Cellist Yo-Yo Ma and pianist Emanuel Ax, by this point, have little left to prove. Indeed, the pair has recorded Beethoven
's complete cello sonatas once before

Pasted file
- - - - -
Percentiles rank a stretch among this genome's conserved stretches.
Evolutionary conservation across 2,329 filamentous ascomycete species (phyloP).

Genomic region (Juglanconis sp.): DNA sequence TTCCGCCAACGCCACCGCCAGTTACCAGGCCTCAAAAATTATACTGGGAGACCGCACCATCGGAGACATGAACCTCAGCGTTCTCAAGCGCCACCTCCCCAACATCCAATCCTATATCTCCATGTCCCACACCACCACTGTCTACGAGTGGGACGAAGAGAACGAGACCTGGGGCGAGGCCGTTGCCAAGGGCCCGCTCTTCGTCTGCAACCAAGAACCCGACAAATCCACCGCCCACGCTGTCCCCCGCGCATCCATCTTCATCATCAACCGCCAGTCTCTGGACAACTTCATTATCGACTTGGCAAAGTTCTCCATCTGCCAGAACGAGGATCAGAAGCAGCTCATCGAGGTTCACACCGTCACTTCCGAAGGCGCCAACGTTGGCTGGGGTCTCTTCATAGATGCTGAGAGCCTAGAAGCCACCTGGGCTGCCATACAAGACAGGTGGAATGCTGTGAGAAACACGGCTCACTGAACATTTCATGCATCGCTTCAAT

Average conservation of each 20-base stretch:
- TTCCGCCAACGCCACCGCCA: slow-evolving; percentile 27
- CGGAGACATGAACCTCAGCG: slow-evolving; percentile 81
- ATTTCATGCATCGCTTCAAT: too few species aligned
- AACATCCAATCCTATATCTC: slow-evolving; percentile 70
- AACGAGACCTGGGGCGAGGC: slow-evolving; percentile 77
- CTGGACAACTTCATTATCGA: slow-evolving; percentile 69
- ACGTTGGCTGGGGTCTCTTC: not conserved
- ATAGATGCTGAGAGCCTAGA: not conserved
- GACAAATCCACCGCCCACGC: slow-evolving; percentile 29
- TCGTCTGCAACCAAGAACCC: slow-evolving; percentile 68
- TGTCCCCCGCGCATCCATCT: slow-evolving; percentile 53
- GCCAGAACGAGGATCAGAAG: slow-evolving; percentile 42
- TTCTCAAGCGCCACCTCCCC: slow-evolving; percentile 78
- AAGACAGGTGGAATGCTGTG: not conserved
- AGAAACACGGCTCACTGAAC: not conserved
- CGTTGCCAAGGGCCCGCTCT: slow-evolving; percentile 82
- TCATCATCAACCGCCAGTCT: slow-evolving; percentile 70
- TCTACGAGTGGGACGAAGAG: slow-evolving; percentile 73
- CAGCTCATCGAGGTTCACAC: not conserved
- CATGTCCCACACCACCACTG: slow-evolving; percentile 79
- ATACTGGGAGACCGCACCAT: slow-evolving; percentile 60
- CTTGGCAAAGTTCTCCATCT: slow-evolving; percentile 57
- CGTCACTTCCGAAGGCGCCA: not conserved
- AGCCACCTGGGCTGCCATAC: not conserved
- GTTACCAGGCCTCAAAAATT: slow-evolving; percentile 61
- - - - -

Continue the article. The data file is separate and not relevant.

, in the 1980s, with the complete cycle set winning a Grammy Award and becoming one of the standard recordings for these works. Do they have something to add? Nothing revolutionary, but this new set is really a delight, with the kind of mutual understanding born of nearly a half-century of collaboration. Ma and Ax seem to be communicating in a deep way here, at both large and local levels. The overall mood is indicated by the title, taken from a note Beethoven supposedly attached to a copy of the "Cello Sonata No. 3 in C major, Op. 69," that he sent to a friend. The story may be apocryphal (the note has never been found), but Ax says he wants to believe it, and the performances have a stirring, hopeful impact in the time of coronavirus when they were recorded. In the large structural scale, Ax refers to the contention of scholar Lewis Lockwood that these sonatas, far from being peripheral to Beethoven's output, were points at which he began to rethink major structural questions, and indeed Ax and Ma give weight to the dimensions of the early sonatas, the major incursion of counterpoint into the middle-period "Op. 69," and the adumbrations of late Beethoven in the final two. At the local level, there is a remarkable sense of meditative conversation in the playing here. There is no way to fake this, and the seeming spontaneity is nothing less than gripping for the hearer. The only complaint here is the rather chilly sound of the recording venue, the Seiji Ozawa Hall at Tanglewood in Massachusetts. Perhaps it made the most sense with coronavirus restrictions in place, but at times, Ax's piano seems to get lost when one wants it to be front and center. This does not detract much, however, from a recording that will yield pleasures for years to come.